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Is technology destroying our young people and what can schools do about it?
Dr Michael Carr-Gregg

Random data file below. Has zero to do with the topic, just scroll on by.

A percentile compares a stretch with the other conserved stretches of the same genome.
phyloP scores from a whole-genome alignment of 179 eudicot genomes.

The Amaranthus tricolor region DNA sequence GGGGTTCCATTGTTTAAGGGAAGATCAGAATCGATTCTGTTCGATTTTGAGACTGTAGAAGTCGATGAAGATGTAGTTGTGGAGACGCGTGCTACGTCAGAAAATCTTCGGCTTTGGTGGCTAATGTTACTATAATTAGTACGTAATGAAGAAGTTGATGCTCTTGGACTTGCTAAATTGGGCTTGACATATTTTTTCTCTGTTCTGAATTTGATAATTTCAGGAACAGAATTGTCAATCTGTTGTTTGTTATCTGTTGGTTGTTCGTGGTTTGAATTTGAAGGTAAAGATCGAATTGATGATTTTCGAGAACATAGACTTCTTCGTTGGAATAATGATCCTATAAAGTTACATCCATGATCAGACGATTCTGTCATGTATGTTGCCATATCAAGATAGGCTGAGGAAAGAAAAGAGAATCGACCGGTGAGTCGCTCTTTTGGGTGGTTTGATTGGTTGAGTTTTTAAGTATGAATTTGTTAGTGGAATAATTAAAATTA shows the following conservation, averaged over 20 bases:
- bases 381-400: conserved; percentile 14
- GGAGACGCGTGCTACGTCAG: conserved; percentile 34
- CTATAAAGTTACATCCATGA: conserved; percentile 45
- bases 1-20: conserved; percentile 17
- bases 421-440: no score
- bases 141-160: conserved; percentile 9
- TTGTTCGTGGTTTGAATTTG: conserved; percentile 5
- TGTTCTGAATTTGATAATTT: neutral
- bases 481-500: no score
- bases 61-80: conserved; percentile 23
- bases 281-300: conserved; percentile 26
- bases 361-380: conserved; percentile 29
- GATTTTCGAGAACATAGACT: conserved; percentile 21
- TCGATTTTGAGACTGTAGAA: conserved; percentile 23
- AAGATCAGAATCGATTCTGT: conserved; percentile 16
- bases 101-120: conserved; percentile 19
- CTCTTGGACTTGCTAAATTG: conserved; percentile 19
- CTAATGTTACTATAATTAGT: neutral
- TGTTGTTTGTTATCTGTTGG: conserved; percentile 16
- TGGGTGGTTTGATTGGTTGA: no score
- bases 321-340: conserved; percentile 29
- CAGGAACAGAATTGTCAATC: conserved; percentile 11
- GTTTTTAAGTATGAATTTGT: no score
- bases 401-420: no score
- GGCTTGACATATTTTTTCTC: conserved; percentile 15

Last year world-renowned physicist Stephen Hawking warned that artificial intelligence (AI) has the potential to destroy civilization and could be the worst thing that has ever happened to humanity.  In September 2018 Fance will ban mobile phones in primary and middle schools. This ban on mobile phones in French schools was one of the promises made by Emmanuel Macron during his campaign to become president of France last spring. This year the UK PM, Theresa May In her address at the World Economic Forum in Davos, repeated her warning to social media firms and tech giants to better deal with extreme content, revenge porn and bullying on their networks. Then Australia kicked the year off with the news of the tragic death of Dolly, aka Amy Jayne Everett. Even the PM posted on Facebook saying his heart was breaking for Dolly and her family.…every step must be taken to reduce the incidence of bullying, whether offline or on, and eliminate it wherever we can." Despite these and other moves by politicians and scientists to try and control/regulate the internet and technology - young people continue to access an ever increasing range of online services, virtual reality, augmented reality, smart phone apps and biometric devices, to socialise, entertain, bully, but also to assist them with their emotional and behavioural problems. This presentation offers a critique of the French move to ban mobiles in schools, makes some suggestions as to what social media companies need to do to help young people and discusses how the community can reduce cyber bullying and why schools should embrace technology. The bottom line is that it is imperative for school wellbeing staff, to have an understanding of how these different sites, applications and services can be used.